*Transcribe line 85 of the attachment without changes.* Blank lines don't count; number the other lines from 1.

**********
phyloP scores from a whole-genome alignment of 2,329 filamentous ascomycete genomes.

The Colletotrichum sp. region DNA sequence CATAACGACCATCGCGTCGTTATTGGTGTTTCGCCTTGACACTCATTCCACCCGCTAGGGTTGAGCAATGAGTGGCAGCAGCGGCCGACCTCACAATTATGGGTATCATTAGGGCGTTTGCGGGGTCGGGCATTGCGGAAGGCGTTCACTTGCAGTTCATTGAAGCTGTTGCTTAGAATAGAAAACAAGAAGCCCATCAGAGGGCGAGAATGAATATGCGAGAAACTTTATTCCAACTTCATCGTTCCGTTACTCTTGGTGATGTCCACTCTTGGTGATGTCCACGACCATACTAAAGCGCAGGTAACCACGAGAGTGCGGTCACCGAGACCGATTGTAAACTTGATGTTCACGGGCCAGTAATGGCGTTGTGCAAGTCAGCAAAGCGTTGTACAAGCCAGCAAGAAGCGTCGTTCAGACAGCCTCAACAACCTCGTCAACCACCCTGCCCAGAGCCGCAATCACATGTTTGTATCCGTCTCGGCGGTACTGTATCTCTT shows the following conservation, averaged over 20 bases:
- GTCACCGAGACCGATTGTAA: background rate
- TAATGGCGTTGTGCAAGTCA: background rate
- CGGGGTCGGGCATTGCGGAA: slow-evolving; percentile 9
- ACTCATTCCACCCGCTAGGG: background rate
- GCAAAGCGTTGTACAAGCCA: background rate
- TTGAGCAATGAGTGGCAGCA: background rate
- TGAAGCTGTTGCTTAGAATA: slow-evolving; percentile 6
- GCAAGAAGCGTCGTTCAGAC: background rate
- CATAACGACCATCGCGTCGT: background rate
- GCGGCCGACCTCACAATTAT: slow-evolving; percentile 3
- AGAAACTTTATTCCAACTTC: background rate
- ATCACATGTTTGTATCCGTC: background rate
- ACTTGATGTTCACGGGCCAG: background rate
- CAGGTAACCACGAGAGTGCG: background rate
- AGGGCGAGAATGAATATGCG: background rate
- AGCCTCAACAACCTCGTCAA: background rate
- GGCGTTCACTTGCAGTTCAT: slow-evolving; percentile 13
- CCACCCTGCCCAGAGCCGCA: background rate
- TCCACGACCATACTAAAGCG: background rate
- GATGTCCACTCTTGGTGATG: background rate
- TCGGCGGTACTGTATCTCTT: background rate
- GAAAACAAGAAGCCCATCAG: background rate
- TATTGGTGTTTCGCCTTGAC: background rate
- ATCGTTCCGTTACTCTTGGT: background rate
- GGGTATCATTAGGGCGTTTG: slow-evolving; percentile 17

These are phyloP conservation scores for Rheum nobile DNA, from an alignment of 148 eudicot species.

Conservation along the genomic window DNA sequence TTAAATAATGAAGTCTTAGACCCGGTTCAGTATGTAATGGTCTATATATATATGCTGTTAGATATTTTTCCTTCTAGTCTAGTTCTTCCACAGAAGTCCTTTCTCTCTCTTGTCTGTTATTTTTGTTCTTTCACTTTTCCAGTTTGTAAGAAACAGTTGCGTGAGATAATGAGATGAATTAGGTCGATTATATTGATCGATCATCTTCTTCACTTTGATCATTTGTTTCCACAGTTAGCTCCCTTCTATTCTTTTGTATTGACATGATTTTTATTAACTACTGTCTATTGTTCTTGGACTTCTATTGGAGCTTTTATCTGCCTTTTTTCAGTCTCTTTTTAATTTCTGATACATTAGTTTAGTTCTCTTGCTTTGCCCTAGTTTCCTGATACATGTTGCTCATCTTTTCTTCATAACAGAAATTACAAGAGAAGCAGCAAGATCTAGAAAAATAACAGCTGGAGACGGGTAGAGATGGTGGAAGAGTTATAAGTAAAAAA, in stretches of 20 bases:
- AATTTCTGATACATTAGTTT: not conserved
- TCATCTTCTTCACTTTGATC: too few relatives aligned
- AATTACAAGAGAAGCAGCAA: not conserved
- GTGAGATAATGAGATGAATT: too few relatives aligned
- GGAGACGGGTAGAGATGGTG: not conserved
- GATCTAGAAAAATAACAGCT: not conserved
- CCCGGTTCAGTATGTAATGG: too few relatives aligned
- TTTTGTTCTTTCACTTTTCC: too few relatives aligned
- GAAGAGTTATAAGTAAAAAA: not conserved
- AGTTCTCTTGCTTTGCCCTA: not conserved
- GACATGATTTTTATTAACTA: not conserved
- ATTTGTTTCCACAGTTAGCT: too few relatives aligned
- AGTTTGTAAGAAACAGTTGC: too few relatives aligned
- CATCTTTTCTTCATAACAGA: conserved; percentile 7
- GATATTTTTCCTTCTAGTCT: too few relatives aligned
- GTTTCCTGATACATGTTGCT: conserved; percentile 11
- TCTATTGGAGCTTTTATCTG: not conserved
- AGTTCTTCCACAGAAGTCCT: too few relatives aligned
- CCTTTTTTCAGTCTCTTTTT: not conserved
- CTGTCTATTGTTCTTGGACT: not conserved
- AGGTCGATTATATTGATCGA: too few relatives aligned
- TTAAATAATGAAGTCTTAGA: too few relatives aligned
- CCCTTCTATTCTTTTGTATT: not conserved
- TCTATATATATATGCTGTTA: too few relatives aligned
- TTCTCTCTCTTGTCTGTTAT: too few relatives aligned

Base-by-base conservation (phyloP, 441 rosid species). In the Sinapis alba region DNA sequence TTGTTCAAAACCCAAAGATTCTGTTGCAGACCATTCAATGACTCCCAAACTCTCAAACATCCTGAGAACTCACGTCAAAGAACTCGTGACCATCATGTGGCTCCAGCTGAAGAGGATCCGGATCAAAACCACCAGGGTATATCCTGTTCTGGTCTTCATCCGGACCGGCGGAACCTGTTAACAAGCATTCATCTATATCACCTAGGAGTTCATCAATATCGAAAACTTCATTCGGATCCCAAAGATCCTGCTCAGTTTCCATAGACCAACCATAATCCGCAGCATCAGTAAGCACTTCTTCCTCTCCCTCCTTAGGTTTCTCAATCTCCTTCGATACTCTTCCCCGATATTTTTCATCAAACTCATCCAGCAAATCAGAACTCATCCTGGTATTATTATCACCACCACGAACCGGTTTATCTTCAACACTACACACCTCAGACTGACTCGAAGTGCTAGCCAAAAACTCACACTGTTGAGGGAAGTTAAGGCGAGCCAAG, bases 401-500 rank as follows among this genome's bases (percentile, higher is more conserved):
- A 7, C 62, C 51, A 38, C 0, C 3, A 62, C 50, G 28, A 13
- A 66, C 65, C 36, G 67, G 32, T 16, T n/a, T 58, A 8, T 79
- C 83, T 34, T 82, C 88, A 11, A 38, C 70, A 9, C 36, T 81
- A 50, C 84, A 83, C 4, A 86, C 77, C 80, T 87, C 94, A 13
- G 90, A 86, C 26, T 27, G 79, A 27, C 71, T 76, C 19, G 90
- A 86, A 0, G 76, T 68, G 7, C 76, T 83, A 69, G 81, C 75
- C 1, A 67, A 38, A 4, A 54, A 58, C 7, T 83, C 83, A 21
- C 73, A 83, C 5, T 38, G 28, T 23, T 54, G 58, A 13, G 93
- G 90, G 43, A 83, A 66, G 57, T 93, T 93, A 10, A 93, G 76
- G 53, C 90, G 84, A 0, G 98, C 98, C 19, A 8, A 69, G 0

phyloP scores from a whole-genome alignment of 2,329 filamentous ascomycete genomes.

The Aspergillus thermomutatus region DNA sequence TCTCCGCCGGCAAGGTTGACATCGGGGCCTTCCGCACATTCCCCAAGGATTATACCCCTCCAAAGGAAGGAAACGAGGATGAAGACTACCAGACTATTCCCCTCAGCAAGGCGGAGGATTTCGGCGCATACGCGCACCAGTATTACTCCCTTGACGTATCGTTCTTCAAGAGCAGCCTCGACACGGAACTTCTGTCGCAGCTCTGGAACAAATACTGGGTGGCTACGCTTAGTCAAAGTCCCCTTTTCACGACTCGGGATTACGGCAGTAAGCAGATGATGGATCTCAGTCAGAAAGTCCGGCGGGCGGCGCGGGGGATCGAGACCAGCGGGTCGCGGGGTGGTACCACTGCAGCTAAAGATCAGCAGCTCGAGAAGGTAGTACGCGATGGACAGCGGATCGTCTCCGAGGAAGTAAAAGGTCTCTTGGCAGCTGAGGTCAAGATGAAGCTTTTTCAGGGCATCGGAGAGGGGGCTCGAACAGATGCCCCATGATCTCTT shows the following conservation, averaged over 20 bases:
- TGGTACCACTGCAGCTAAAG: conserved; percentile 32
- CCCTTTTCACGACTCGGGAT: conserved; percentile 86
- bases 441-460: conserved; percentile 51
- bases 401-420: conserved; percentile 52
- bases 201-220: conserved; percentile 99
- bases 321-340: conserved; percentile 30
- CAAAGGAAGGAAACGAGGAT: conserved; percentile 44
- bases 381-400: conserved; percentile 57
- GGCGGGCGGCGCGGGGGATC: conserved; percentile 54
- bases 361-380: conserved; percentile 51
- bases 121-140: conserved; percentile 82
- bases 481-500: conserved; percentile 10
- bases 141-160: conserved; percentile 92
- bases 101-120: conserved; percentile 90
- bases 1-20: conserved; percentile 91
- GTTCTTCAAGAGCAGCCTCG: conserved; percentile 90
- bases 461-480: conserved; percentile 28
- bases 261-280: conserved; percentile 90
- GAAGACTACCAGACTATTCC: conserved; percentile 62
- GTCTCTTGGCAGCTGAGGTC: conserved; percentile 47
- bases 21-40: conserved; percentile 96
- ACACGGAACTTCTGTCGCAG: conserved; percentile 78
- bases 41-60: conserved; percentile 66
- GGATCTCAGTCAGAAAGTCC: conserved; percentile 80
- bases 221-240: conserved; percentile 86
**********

- bases 261-280: conserved; percentile 90